Description: A very fine bronze leg from a large composite ibis figure with integral tang for insertion in a base. The leg with fine incised decoration portraying skin texture, with dark green patina and no corrosion or damage to the bronze.
Size: 119 mm/4.7 ins. high
Date: Late Period, c. 664-30 B.C.
Provenance: From the collection of Olga and Vincent Diniacopoulos, Montreal, formed between 1910-1954.
Background: Olga (1906-2000) and Vincent Diniacopoulos (1886-1967) were remarkable husband and wife collectors who built up an extensive and truly remarkable collection of antiquities that filled their Montreal home. The existence of this fabulous collection was kept secret for decades, only in 1998 when Olga realised that she was nearing the end of her life, was the existence of the collection revealed to close friends. Their love of antiquity was so great that even cookie jars in the kitchen were full of Roman coins and at least on one occasion Olga paid Vincent’s medical bills using 2,500-year-old silver tetradrachms. Much of the collection was dispersed at auction, some was bought by the Quebec Government, a large number of pieces are housed at Concordia University, Montreal, others are on display at the Montreal Museum of Fine Arts. Many of the Egyptian objects in their collection were acquired in Egypt during the 1920s-1930s, with several originating from the Museum of Egyptian Antiquities in Cairo when it sold surplus pieces.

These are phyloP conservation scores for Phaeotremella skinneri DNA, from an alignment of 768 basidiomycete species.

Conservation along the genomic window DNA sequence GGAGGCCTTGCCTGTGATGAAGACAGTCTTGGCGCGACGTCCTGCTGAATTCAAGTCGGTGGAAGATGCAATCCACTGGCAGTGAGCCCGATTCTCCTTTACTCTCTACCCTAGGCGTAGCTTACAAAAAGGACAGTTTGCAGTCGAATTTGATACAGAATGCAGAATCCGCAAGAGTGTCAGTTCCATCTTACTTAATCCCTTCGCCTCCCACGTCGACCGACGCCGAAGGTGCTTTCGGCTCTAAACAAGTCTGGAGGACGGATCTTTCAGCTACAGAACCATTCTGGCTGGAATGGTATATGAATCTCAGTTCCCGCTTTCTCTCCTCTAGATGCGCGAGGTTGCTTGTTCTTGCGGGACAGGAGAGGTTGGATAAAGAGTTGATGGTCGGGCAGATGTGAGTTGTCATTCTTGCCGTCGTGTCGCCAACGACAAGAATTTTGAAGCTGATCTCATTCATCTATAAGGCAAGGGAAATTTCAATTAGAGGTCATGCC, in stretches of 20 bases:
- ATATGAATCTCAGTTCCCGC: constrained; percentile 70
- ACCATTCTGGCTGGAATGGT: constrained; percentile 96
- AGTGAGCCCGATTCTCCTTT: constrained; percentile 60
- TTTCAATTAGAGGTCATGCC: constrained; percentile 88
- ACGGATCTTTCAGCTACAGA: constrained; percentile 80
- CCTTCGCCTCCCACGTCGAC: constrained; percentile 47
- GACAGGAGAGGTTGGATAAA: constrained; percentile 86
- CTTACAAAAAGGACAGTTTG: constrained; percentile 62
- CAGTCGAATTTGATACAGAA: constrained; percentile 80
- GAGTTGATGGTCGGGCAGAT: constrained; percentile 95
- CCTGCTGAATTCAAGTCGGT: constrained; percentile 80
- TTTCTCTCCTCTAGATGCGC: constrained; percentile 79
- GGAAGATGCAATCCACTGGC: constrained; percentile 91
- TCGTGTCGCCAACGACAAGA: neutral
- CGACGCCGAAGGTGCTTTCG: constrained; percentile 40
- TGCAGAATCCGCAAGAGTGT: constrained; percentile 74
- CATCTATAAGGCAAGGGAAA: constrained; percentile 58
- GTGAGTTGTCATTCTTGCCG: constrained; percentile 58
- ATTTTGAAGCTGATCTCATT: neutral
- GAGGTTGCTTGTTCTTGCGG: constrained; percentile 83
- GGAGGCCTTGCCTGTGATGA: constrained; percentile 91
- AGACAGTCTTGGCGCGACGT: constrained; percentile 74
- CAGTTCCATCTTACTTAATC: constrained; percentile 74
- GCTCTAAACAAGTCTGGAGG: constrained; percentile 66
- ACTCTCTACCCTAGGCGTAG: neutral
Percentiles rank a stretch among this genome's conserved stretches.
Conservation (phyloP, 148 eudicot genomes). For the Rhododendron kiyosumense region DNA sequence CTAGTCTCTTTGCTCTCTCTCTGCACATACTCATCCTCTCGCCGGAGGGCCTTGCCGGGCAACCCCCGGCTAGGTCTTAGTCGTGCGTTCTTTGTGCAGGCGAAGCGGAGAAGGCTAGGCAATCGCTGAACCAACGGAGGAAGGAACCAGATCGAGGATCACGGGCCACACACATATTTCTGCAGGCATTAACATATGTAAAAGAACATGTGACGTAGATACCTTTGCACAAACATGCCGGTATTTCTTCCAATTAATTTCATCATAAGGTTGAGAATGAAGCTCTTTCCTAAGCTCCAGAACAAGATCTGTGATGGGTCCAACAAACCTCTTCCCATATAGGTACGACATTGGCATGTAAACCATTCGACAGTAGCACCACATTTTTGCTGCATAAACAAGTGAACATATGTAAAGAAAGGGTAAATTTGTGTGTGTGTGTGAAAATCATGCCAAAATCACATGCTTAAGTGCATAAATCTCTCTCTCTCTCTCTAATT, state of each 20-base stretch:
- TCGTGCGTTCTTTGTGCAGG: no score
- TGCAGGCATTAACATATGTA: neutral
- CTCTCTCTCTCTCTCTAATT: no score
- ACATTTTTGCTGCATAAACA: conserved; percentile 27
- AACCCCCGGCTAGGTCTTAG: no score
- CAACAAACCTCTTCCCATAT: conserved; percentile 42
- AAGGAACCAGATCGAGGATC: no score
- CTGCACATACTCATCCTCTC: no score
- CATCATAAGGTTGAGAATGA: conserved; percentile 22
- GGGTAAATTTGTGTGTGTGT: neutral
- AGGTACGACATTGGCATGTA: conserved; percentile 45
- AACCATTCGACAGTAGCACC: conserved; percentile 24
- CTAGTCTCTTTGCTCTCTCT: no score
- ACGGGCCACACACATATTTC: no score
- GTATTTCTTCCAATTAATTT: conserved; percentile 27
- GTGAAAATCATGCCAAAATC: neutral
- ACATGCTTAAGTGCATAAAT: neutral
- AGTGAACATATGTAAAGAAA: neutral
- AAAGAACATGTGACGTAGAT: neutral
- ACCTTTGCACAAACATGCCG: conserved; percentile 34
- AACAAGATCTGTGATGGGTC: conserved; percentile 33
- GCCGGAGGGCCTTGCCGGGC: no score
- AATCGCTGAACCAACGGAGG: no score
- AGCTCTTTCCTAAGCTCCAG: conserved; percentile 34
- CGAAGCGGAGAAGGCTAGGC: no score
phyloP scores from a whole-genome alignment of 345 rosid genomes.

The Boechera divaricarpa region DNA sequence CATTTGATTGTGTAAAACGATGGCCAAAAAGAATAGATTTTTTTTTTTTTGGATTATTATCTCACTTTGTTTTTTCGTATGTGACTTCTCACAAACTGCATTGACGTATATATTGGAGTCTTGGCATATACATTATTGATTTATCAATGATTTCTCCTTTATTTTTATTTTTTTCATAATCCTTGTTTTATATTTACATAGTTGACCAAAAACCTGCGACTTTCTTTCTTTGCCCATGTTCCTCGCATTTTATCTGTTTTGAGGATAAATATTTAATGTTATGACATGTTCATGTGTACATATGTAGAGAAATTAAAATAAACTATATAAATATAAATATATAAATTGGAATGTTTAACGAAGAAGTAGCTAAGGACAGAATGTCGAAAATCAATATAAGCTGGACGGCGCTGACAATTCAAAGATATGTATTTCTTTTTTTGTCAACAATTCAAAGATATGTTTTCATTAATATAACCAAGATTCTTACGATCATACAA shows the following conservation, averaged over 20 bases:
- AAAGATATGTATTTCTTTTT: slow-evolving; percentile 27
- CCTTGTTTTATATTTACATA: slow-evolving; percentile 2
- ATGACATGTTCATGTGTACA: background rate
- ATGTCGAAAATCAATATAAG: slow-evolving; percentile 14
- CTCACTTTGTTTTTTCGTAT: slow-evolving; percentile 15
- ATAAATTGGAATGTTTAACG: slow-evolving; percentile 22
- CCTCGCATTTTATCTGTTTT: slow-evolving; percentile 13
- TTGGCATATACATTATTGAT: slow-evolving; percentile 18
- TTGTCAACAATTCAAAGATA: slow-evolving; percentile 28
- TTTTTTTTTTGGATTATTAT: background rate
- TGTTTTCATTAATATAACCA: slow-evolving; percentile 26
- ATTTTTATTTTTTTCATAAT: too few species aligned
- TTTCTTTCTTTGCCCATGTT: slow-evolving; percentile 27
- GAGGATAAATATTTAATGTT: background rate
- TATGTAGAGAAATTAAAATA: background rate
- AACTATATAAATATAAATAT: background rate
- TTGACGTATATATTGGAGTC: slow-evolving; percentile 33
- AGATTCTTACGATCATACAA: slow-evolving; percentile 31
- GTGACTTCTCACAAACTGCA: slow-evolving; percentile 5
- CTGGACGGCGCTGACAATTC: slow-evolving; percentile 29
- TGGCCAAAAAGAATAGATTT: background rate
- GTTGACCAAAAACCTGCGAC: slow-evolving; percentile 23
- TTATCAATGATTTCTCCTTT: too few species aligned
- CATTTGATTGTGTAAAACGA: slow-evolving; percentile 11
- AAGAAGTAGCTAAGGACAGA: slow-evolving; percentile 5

Notes: This would have originally been part of a large high quality composite ibis figure, most likely with a wooden body and bronze head.
A wonderful opportunity to acquire an object from a most remarkable collection.
Picture of composite ibis figure (in this case an ibis sarcophagus) in Roemer-Pelizaeus Museum, Hildesheim, Germany, photograph: Einsamer Schütze.